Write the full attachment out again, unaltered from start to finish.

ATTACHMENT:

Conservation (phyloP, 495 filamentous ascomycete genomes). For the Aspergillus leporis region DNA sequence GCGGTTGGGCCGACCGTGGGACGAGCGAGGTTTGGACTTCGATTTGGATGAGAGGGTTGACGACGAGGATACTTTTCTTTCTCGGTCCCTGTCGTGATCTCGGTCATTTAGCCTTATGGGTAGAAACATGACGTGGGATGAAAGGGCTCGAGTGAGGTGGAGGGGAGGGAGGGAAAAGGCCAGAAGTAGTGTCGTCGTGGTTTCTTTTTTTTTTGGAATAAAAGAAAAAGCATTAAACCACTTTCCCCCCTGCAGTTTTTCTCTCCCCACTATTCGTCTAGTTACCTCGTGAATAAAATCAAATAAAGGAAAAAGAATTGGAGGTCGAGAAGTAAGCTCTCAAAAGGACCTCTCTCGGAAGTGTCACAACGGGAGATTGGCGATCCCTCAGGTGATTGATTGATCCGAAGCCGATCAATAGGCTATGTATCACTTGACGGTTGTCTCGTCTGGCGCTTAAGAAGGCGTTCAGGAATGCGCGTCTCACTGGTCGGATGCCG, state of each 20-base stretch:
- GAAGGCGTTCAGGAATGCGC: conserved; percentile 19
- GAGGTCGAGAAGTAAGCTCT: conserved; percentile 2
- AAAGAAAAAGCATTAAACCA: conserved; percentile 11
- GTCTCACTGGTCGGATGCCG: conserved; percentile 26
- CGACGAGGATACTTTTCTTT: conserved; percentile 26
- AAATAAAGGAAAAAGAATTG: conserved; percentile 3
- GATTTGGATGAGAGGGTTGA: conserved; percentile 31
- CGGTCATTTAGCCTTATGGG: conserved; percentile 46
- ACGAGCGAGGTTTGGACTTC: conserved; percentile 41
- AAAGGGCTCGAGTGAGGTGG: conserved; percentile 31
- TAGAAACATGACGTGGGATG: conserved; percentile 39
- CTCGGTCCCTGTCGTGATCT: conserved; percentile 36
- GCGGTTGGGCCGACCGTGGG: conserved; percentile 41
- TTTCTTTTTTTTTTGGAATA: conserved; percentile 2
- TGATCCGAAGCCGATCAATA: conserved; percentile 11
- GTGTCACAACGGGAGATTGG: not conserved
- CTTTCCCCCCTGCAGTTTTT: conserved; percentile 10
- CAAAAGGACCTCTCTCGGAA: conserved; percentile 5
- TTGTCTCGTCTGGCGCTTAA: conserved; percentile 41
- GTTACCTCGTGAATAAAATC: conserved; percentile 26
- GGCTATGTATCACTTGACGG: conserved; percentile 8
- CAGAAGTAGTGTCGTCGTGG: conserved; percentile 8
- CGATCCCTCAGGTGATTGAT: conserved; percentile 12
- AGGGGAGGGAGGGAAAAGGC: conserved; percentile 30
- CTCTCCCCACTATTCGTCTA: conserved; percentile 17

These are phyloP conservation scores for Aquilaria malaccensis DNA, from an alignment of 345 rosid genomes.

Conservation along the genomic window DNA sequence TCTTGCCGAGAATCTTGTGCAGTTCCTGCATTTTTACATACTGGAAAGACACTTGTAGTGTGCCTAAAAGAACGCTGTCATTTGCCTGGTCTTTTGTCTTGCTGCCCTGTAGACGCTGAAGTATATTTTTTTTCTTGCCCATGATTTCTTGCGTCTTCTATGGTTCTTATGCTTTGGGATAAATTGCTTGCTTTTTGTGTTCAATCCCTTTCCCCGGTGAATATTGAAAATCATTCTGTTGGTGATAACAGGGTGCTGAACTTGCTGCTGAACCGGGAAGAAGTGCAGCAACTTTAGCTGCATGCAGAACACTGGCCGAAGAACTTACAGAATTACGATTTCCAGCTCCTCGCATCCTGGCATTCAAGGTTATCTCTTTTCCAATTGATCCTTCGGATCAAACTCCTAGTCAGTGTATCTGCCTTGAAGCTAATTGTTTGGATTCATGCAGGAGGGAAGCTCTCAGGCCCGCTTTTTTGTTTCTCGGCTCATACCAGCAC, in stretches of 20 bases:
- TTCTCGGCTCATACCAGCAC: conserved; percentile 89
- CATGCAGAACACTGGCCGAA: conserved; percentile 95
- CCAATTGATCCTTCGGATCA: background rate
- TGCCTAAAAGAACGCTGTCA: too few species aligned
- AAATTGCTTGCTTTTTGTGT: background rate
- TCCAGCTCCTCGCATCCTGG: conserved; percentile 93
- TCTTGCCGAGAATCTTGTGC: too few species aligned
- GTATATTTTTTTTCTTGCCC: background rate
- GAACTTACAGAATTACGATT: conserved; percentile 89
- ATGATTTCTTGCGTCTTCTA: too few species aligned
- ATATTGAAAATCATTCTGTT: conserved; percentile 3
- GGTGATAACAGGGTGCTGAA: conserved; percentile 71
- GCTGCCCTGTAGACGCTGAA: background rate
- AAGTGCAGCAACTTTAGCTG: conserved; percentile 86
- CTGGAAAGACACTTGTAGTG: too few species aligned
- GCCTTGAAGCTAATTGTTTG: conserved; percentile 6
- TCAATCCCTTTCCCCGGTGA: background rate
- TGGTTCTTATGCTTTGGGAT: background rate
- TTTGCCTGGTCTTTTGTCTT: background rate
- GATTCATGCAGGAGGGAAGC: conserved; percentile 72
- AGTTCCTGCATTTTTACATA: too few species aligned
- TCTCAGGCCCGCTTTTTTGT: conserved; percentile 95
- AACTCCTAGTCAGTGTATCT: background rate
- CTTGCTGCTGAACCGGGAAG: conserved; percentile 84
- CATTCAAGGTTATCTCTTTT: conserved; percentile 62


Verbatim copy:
Conservation (phyloP, 495 filamentous ascomycete genomes). For the Aspergillus leporis region DNA sequence GCGGTTGGGCCGACCGTGGGACGAGCGAGGTTTGGACTTCGATTTGGATGAGAGGGTTGACGACGAGGATACTTTTCTTTCTCGGTCCCTGTCGTGATCTCGGTCATTTAGCCTTATGGGTAGAAACATGACGTGGGATGAAAGGGCTCGAGTGAGGTGGAGGGGAGGGAGGGAAAAGGCCAGAAGTAGTGTCGTCGTGGTTTCTTTTTTTTTTGGAATAAAAGAAAAAGCATTAAACCACTTTCCCCCCTGCAGTTTTTCTCTCCCCACTATTCGTCTAGTTACCTCGTGAATAAAATCAAATAAAGGAAAAAGAATTGGAGGTCGAGAAGTAAGCTCTCAAAAGGACCTCTCTCGGAAGTGTCACAACGGGAGATTGGCGATCCCTCAGGTGATTGATTGATCCGAAGCCGATCAATAGGCTATGTATCACTTGACGGTTGTCTCGTCTGGCGCTTAAGAAGGCGTTCAGGAATGCGCGTCTCACTGGTCGGATGCCG, state of each 20-base stretch:
- GAAGGCGTTCAGGAATGCGC: conserved; percentile 19
- GAGGTCGAGAAGTAAGCTCT: conserved; percentile 2
- AAAGAAAAAGCATTAAACCA: conserved; percentile 11
- GTCTCACTGGTCGGATGCCG: conserved; percentile 26
- CGACGAGGATACTTTTCTTT: conserved; percentile 26
- AAATAAAGGAAAAAGAATTG: conserved; percentile 3
- GATTTGGATGAGAGGGTTGA: conserved; percentile 31
- CGGTCATTTAGCCTTATGGG: conserved; percentile 46
- ACGAGCGAGGTTTGGACTTC: conserved; percentile 41
- AAAGGGCTCGAGTGAGGTGG: conserved; percentile 31
- TAGAAACATGACGTGGGATG: conserved; percentile 39
- CTCGGTCCCTGTCGTGATCT: conserved; percentile 36
- GCGGTTGGGCCGACCGTGGG: conserved; percentile 41
- TTTCTTTTTTTTTTGGAATA: conserved; percentile 2
- TGATCCGAAGCCGATCAATA: conserved; percentile 11
- GTGTCACAACGGGAGATTGG: not conserved
- CTTTCCCCCCTGCAGTTTTT: conserved; percentile 10
- CAAAAGGACCTCTCTCGGAA: conserved; percentile 5
- TTGTCTCGTCTGGCGCTTAA: conserved; percentile 41
- GTTACCTCGTGAATAAAATC: conserved; percentile 26
- GGCTATGTATCACTTGACGG: conserved; percentile 8
- CAGAAGTAGTGTCGTCGTGG: conserved; percentile 8
- CGATCCCTCAGGTGATTGAT: conserved; percentile 12
- AGGGGAGGGAGGGAAAAGGC: conserved; percentile 30
- CTCTCCCCACTATTCGTCTA: conserved; percentile 17

These are phyloP conservation scores for Aquilaria malaccensis DNA, from an alignment of 345 rosid genomes.

Conservation along the genomic window DNA sequence TCTTGCCGAGAATCTTGTGCAGTTCCTGCATTTTTACATACTGGAAAGACACTTGTAGTGTGCCTAAAAGAACGCTGTCATTTGCCTGGTCTTTTGTCTTGCTGCCCTGTAGACGCTGAAGTATATTTTTTTTCTTGCCCATGATTTCTTGCGTCTTCTATGGTTCTTATGCTTTGGGATAAATTGCTTGCTTTTTGTGTTCAATCCCTTTCCCCGGTGAATATTGAAAATCATTCTGTTGGTGATAACAGGGTGCTGAACTTGCTGCTGAACCGGGAAGAAGTGCAGCAACTTTAGCTGCATGCAGAACACTGGCCGAAGAACTTACAGAATTACGATTTCCAGCTCCTCGCATCCTGGCATTCAAGGTTATCTCTTTTCCAATTGATCCTTCGGATCAAACTCCTAGTCAGTGTATCTGCCTTGAAGCTAATTGTTTGGATTCATGCAGGAGGGAAGCTCTCAGGCCCGCTTTTTTGTTTCTCGGCTCATACCAGCAC, in stretches of 20 bases:
- TTCTCGGCTCATACCAGCAC: conserved; percentile 89
- CATGCAGAACACTGGCCGAA: conserved; percentile 95
- CCAATTGATCCTTCGGATCA: background rate
- TGCCTAAAAGAACGCTGTCA: too few species aligned
- AAATTGCTTGCTTTTTGTGT: background rate
- TCCAGCTCCTCGCATCCTGG: conserved; percentile 93
- TCTTGCCGAGAATCTTGTGC: too few species aligned
- GTATATTTTTTTTCTTGCCC: background rate
- GAACTTACAGAATTACGATT: conserved; percentile 89
- ATGATTTCTTGCGTCTTCTA: too few species aligned
- ATATTGAAAATCATTCTGTT: conserved; percentile 3
- GGTGATAACAGGGTGCTGAA: conserved; percentile 71
- GCTGCCCTGTAGACGCTGAA: background rate
- AAGTGCAGCAACTTTAGCTG: conserved; percentile 86
- CTGGAAAGACACTTGTAGTG: too few species aligned
- GCCTTGAAGCTAATTGTTTG: conserved; percentile 6
- TCAATCCCTTTCCCCGGTGA: background rate
- TGGTTCTTATGCTTTGGGAT: background rate
- TTTGCCTGGTCTTTTGTCTT: background rate
- GATTCATGCAGGAGGGAAGC: conserved; percentile 72
- AGTTCCTGCATTTTTACATA: too few species aligned
- TCTCAGGCCCGCTTTTTTGT: conserved; percentile 95
- AACTCCTAGTCAGTGTATCT: background rate
- CTTGCTGCTGAACCGGGAAG: conserved; percentile 84
- CATTCAAGGTTATCTCTTTT: conserved; percentile 62